For many new graduates, moving from school into the workplace is a huge culture shock. They are going from an environment where everyone has been the same age and generational outlook to a suddenly diverse social environment with people of all ages and backgrounds present. Learning the ropes of a new job, mastering the social ladder of a workplace, and in general, trying to figure out business etiquette can be pretty frustrating to new workers.
Here are some survival tips for new grads in the workplace on navigating their bold new venture in the work world:
1. Be Patient
Today’s graduates are used to the fast pace of technology and in a way, this has built up a low tolerance for being willing to wait. Especially for job promotions or advancement. “Yeah, yeah, I get it. Now, let’s move on,” seems to be the mantra.
But unfortunately, the big wheels of business don’t move that quickly and sometimes the opportunity simply isn’t there yet. Take a deep breath. It will happen, but not necessarily on YOUR timelines. It’s all in the timing… great things come to those that wait!
2. Don’t Forget To Thank Those That Help You
Manners do matter, and those that have made the effort to help you remember who has thanked them or not. This can have far-reaching impacts on your career – those that become your biggest supporters (and this is reinforced by taking the time to thank them) can open doors you can’t even imagine…both now and in the future.
3. Realize Your Career Will Be A Series Of Choices, Not “A” Choice
I read somewhere the average high school student is going to have 23 jobs in their lifetime. So, if statistics don’t lie, you definitely won’t be putting all your eggs in one basket. Don’t like the work that you are doing and it isn’t rewarding enough? Then look for the skills that are transferable out of that job and roll them into something you DO enjoy doing.
4. Tread Lightly And Carefully
I am not saying you need to fear your co-workers, but you should know that the office political environment can play out in similar fashion as social cliques back in school… with deadlier consequences. Refrain from gossiping (which is a behavior common in high school and college) and choose your words carefully.
Until you have an accurate read on each person in your office, keep your cards close to your chest. Gossip never has a place in the workplace, but it does happen, and that person you confided in could just as easily turn around and stab you in the back… torpedoing your career. Keep your own counsel.
5. Education Doesn’t End With Your Graduation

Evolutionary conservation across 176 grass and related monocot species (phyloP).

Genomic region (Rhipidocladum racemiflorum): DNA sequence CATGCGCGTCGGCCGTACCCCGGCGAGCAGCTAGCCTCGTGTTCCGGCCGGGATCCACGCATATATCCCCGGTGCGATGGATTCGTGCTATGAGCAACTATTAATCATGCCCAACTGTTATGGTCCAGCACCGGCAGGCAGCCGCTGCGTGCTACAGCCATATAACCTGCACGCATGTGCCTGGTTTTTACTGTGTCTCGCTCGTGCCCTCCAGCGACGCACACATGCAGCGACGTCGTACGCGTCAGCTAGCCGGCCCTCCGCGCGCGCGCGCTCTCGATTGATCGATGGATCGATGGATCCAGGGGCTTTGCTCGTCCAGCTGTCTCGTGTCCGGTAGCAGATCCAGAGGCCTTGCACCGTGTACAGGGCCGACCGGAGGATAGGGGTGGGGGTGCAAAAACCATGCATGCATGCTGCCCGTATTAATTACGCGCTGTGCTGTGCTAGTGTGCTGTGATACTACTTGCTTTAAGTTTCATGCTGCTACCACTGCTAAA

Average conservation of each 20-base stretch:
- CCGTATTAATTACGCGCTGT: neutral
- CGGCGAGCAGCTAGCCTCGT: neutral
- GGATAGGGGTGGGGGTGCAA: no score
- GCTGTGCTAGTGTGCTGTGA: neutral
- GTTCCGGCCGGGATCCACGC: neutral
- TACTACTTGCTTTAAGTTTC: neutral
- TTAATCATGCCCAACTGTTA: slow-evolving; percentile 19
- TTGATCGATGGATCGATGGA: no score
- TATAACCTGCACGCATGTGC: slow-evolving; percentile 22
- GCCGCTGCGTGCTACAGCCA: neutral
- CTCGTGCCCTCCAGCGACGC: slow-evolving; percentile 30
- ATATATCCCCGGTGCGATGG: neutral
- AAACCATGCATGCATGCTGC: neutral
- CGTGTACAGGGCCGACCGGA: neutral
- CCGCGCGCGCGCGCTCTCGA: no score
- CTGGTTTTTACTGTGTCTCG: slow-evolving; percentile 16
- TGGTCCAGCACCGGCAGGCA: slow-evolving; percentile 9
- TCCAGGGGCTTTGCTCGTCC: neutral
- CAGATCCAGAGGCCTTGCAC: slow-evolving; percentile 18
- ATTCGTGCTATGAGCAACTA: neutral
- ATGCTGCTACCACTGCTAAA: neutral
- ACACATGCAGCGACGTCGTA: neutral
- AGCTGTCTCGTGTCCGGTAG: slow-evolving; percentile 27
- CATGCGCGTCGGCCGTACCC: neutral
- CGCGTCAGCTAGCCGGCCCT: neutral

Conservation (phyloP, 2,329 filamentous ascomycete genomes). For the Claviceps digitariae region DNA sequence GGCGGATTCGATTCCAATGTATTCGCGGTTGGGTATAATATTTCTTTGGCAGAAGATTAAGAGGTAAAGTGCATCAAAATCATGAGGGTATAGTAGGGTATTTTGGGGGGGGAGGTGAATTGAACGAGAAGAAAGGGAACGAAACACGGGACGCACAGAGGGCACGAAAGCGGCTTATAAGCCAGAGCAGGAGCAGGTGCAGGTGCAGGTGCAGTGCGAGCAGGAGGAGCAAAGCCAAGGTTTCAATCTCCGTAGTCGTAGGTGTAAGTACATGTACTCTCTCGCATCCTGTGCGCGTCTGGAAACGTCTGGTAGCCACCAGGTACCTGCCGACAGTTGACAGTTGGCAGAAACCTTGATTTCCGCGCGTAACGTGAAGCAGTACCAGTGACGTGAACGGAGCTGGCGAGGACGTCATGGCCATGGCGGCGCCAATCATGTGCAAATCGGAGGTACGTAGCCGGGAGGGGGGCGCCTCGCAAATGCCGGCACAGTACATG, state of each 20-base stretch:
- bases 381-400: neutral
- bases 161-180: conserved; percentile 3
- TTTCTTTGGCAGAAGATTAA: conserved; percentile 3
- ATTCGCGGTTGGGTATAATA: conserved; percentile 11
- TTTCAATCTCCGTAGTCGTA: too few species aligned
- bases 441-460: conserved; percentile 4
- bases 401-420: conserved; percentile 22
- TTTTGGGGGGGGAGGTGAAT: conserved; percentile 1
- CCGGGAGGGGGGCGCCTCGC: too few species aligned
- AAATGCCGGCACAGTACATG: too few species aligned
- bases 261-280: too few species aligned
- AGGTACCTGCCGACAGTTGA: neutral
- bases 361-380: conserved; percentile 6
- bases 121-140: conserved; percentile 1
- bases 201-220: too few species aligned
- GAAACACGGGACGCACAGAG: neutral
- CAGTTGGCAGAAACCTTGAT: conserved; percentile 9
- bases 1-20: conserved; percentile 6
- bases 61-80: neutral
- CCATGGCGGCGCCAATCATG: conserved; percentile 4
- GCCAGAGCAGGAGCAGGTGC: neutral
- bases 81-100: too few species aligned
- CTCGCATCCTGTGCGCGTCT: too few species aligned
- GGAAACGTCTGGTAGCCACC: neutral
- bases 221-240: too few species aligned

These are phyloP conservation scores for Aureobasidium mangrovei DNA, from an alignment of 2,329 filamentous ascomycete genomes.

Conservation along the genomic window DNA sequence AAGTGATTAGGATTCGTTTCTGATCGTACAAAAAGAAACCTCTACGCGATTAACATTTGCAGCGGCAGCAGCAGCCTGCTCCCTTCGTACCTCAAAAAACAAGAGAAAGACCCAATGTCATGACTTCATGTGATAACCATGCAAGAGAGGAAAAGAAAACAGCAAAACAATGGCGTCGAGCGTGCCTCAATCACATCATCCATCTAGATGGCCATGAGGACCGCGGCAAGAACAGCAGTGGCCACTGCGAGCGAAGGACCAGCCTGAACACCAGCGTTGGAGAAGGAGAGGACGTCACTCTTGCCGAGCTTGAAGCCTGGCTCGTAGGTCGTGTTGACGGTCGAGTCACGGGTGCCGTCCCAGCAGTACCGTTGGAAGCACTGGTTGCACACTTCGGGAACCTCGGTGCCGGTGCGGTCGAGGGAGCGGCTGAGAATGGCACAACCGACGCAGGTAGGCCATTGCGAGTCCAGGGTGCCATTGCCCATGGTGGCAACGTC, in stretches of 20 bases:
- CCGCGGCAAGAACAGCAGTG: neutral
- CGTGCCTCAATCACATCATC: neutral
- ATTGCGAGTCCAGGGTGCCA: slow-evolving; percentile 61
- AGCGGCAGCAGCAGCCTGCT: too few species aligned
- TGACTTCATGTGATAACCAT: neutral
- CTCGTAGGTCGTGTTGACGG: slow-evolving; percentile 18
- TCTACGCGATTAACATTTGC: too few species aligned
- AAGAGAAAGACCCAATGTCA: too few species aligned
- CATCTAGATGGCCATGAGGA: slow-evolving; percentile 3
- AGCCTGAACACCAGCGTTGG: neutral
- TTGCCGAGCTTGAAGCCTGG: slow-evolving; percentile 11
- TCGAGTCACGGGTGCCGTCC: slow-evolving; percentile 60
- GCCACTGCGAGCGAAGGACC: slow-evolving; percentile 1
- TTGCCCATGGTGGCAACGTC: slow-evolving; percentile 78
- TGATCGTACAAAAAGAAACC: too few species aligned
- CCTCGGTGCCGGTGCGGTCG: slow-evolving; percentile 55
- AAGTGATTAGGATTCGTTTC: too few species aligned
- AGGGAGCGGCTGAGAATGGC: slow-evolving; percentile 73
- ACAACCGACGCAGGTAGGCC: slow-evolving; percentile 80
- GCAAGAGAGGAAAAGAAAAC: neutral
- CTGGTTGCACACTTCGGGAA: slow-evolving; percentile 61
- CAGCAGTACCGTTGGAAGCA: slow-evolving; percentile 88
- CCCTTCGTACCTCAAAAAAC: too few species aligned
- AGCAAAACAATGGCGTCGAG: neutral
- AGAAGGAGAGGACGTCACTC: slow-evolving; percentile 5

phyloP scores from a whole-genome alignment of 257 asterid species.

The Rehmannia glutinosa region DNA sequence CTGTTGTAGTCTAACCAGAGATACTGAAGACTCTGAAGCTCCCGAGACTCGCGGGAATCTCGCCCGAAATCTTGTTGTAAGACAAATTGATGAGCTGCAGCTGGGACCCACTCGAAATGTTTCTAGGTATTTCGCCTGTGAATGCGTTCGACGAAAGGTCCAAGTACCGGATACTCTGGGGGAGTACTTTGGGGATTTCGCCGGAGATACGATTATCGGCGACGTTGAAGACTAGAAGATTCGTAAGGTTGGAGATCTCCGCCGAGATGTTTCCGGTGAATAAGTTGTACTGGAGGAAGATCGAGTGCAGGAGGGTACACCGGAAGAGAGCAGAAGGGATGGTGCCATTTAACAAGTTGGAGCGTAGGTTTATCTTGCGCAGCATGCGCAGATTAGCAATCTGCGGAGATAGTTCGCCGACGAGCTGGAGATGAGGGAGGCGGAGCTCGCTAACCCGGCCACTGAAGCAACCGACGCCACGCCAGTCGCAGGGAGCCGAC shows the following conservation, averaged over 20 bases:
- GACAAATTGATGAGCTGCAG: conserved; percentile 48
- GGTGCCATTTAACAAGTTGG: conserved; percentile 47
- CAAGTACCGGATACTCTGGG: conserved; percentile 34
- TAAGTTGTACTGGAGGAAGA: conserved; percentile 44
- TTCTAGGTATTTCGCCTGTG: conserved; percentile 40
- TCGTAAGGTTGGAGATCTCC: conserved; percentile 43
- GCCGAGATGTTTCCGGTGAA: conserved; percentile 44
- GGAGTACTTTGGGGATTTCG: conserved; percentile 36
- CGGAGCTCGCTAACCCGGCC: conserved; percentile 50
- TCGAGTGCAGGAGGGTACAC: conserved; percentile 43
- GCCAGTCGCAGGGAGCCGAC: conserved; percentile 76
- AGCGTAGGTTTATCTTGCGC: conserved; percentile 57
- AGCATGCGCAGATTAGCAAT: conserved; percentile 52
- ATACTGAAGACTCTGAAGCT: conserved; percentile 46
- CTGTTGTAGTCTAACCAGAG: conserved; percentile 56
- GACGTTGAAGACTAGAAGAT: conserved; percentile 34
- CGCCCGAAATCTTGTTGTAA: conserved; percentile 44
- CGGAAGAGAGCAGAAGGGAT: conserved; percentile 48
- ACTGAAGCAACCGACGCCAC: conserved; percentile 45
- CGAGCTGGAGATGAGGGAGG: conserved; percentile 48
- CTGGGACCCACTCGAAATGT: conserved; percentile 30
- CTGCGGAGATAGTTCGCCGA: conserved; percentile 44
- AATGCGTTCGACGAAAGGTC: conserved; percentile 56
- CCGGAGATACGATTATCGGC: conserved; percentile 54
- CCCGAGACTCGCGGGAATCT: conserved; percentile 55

Not too many career centers or colleges/universities prepare students for the staggering fact that their education isn’t ending… in fact, it is just starting. Beyond your formal schooling, there’s a whole new universe of learning called “professional development” – this is the stuff that will give you the job-specific skills to be successful.
The sooner you can become aware of the fact that you need to demonstrate continuous learning by taking classes, trainings, workshops, webinars, and attending conferences/tradeshows /conventions, as well as gaining industry certifications, you will be light years ahead of anyone else in your graduating class.
This process does not end until you retire. And if you ignore this area, you will have a much more difficult time with career advancement because employers are hiring subject matter experts. How can you build your knowledge?
In school, this was called making friends. And you’ll be doing that same thing, but in a business context. Some of my best friends were met while we were working together, some are closer friends now than others, but the point is that networking really is building a connection with people with whom you have some kind of shared interest or goal.
When you have that “spiderweb” of people in your network, you’ll find that job and life opportunities flow much easier your way because these are the people who can and want to help you.
7. Realize Your Office Mates Aren’t Your Parents
I say this tongue-in-cheek, but the subtext to this statement is really important: you are now on your own and you cannot expect anyone to pick up your slack. Everything you do from this point forward is business, and not bound by any bonds other than your employment agreement. It’s pretty darned scary to be suddenly put out in the “cold” after having warm, supportive environments at home and school.
The work world doesn’t operate that way… you either sink or swim. You are judged by your actions and you should always do the right thing and never expect someone to be there to catch you when you fall. That’s called life, and over the course of your career, you are going to make mistakes and have to learn from them. That’s called experience.
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